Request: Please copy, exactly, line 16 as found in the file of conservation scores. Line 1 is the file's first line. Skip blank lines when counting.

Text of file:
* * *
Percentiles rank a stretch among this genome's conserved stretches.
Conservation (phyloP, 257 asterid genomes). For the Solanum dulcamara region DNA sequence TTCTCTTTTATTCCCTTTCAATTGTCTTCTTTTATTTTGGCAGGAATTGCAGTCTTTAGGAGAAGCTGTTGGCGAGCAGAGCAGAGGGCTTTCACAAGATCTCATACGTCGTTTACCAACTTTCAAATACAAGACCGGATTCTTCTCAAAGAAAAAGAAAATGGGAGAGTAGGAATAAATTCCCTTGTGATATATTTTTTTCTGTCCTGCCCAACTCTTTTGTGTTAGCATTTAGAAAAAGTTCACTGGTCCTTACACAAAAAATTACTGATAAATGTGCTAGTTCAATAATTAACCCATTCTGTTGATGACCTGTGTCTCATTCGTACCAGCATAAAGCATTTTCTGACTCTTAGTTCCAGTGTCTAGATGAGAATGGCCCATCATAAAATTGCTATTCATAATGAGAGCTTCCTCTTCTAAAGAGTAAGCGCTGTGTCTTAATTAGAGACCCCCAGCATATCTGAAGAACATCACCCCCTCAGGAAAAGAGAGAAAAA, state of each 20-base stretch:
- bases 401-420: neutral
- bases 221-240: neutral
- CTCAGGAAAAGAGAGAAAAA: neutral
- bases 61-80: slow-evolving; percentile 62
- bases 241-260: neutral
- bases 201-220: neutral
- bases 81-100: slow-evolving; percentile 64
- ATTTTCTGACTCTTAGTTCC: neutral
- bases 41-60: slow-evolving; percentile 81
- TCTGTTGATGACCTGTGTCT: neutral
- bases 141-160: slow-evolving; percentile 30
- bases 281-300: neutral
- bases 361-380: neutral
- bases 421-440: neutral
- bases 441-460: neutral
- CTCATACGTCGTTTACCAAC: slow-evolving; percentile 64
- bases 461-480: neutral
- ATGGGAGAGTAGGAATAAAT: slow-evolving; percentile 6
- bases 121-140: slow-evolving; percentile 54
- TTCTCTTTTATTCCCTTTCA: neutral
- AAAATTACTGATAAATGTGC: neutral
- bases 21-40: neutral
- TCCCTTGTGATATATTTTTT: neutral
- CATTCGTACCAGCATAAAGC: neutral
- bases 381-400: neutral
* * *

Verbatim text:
- bases 421-440: neutral